NEW YORK â€” Travellers from the seven Muslim-majority countries targeted by President Donald Trump who were denied entry into the United States a week ago are arriving at airports around the country and into the open arms of their loved ones.
Fariba Tajrostami, a 32-year-old painter from Iran, came through the gate at New York’s Kennedy Airport on Sunday with a huge smile and tears in her eyes as her brothers greeted her with joyful hugs.
“I’m very happy. I haven’t seen my brothers for nine years,” she said.
Tajrostami had tried to fly to the U.S. from Turkey over a week ago, but was turned away.
“I was crying and was so disappointed,” she said. “Everything I had in mind, what I was going to do, I was so disappointed about everything. I thought it was all over.”
Tajrostami said she hopes to study art in the U.S. and plans to join her husband in Dallas soon. He moved from Iran six months ago, has a green card and is working at a car dealership.
Similar scenes played out across the U.S. after a federal judge in Seattle on Friday suspended the president’s travel ban and after a federal appeals court denied the Trump administration’s request to set aside the ruling.
The U.S. cancelled the visas of up to 60,000 foreigners in the week after the ban on travel from Syria, Iraq, Iran, Sudan, Somalia, Libya and Yemen took effect, according to the State Department. Trump also suspended nearly all refugee admissions for 120 days and barred Syrian refugees indefinitely.
The order triggered protests and a multitude of legal challenges around the country and blocked numerous college students, researchers and others from entering the U.S.
Trump, who said the goal was to keep terrorists from slipping into the country, lashed out against U.S. District Judge James Robart for putting the ban on hold. He referred to Robart as a “so-called judge” and called the ruling “ridiculous.”
On Sunday, the president tweeted: “Just cannot believe a judge would put our country in such peril. If something happens blame him and court system. People pouring in. Bad!”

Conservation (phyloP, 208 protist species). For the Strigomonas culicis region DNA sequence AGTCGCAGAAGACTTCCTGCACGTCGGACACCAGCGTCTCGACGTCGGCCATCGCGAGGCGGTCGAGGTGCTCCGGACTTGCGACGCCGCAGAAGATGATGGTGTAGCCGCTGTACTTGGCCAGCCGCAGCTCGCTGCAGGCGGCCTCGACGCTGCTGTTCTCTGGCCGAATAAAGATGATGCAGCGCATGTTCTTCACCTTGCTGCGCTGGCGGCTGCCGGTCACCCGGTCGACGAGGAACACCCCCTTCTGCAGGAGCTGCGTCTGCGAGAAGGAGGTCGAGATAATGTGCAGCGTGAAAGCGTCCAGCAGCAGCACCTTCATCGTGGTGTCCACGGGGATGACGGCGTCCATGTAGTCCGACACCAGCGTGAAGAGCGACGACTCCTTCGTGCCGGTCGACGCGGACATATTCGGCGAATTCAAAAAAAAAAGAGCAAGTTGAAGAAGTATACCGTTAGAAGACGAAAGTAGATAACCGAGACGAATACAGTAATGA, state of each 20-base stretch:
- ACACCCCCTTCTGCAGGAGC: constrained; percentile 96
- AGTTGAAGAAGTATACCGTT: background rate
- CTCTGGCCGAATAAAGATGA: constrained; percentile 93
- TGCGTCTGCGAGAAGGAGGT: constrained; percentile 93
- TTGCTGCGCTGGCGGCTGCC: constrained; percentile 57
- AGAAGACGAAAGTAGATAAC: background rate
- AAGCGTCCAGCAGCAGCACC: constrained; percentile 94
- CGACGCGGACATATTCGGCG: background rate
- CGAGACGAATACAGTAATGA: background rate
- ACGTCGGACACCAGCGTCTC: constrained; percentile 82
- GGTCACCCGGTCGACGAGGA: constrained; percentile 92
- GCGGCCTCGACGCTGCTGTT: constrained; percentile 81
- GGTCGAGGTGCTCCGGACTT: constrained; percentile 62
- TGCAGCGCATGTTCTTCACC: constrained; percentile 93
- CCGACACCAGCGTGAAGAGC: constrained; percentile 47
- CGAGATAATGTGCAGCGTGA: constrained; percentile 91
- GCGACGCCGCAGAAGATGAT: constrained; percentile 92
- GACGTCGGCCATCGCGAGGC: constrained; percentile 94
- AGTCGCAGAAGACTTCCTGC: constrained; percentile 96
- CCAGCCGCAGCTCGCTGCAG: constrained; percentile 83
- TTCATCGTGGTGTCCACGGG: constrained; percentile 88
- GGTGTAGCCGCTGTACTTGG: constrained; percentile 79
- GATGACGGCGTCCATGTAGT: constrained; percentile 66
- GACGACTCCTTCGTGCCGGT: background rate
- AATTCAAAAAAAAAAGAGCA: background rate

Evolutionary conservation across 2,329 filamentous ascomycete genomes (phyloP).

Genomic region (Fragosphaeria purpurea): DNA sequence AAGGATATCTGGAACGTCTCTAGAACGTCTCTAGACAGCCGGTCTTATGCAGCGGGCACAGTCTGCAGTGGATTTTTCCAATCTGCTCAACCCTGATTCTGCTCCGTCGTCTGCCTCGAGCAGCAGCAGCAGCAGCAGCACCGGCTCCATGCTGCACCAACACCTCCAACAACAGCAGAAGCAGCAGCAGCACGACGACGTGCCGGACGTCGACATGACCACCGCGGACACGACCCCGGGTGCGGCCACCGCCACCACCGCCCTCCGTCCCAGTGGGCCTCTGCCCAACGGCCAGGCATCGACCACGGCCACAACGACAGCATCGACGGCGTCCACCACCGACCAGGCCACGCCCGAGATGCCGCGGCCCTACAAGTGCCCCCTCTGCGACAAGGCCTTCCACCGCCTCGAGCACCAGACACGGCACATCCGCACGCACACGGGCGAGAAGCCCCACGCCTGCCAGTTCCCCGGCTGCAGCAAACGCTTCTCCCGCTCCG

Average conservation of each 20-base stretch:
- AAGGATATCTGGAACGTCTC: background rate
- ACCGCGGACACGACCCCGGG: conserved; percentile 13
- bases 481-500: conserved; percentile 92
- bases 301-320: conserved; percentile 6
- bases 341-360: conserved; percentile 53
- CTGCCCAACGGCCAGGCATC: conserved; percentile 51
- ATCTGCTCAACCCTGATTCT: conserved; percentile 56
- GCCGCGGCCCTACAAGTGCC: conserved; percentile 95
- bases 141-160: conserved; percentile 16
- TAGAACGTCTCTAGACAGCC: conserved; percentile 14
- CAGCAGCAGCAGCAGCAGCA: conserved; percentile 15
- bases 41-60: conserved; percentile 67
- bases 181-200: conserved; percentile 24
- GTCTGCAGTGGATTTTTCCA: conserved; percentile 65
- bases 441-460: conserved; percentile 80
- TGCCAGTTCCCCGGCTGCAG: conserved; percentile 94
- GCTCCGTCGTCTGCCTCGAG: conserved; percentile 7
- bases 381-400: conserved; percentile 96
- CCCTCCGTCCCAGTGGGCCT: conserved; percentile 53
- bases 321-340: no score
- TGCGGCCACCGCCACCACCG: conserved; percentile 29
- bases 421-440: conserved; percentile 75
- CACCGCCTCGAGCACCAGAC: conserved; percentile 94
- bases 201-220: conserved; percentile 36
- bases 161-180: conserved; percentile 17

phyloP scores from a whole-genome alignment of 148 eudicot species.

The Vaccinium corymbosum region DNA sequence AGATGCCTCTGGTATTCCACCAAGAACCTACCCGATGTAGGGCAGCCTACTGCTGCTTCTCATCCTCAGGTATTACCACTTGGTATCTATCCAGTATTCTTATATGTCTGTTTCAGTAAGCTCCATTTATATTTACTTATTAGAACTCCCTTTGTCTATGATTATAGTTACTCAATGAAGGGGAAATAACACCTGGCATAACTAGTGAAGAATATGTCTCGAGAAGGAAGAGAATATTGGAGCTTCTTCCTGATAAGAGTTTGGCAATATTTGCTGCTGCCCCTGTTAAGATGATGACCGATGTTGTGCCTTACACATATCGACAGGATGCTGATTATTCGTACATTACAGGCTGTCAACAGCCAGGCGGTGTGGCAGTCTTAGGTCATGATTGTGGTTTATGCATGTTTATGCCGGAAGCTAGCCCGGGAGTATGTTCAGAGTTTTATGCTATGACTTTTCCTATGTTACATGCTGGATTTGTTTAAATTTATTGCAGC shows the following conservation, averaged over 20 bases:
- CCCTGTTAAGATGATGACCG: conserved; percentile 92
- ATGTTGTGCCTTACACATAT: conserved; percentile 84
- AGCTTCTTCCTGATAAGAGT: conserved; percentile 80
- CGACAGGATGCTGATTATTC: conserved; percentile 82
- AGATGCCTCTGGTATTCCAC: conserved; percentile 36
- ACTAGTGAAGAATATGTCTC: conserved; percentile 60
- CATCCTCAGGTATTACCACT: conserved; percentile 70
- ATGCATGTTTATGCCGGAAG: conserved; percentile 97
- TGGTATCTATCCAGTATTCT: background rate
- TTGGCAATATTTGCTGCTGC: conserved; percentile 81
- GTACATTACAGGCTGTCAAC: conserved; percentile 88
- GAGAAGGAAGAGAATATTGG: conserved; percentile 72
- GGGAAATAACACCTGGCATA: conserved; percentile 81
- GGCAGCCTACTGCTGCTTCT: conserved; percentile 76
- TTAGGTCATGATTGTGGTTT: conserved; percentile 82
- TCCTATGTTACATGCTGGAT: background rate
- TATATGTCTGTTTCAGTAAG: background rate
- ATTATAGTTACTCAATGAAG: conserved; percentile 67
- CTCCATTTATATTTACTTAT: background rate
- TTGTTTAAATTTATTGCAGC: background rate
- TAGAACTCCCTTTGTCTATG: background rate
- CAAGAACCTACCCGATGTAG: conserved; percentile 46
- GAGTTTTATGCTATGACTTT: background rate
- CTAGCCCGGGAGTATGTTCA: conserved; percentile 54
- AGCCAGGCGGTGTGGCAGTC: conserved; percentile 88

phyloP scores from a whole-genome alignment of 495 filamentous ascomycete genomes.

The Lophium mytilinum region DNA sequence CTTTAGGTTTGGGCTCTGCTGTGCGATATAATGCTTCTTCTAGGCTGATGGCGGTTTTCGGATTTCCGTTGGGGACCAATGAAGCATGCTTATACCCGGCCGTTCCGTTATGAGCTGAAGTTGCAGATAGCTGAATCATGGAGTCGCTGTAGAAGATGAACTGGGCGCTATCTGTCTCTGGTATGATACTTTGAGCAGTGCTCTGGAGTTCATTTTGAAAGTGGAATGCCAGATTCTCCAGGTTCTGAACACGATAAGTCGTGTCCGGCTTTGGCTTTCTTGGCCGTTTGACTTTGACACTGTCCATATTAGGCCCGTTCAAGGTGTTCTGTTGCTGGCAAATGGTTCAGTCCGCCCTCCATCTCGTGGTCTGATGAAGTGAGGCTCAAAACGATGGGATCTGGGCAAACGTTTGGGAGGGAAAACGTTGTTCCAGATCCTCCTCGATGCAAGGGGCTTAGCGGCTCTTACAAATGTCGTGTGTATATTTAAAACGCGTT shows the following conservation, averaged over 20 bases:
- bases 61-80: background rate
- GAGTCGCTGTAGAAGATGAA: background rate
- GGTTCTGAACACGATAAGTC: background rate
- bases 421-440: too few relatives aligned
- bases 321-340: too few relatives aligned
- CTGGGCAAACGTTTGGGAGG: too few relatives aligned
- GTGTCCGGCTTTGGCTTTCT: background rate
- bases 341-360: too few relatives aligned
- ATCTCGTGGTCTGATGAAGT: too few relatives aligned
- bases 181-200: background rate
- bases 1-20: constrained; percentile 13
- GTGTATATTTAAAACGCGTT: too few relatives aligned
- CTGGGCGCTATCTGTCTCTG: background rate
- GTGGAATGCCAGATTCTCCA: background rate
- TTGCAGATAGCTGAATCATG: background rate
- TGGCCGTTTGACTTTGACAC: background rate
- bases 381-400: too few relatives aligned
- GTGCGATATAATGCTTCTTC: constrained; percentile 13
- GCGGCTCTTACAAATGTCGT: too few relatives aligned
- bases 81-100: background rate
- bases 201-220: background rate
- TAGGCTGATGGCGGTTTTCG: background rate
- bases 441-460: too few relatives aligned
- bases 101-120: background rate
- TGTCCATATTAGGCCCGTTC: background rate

Iranian researcher Nima Enayati, a Ph.D. candidate at a university in Milan, was prevented from boarding a flight to the U.S. on Jan. 30. He had a visa to conduct research on robotic surgery at Stanford University in California.
On Sunday night, he arrived in New York.
“It feels great finally I’m here,” Enayati said at JFK. “Considering the last 10 days we had no idea if we’ll be able to make it or not.”
Enayati said he feels safe for now, but worries that the travel ban could inhibit research in the future.
“We always had this open collaboration around the world,” he said. “We never had concerns about whether we would be able to go somewhere physically or not.”
Mahsa Azabadi, 29, an Iranian-American who lives in Denver, was forced to put her wedding plans on hold after her fiance, Sorena Behzadfar, was turned away when he tried to board a plane to travel from Iran to the U.S. on Jan. 28.
Over the weekend, though, Behzadfar was cleared for travel and was expected to arrive at Boston’s Logan Airport on Sunday afternoon.
“It’s been a really tough week to figure out what will happen to us,” said Azabadi, who has lived in the U.S. for 11 years and is now a U.S. citizen.
The couple is hoping to keep their wedding date of May 12.
“Seeing the support from the lawyers and different people trying to help, it was really nice,” she said. “We want to be the best and do the best for the people and for this country. We would love to have the opportunity.”
Associated Press writer Emery Dalesio contributed to this report from Raleigh, North Carolina. Lavoie contributed from Boston.
William Mathis And Denise Lavoie, The Associated Press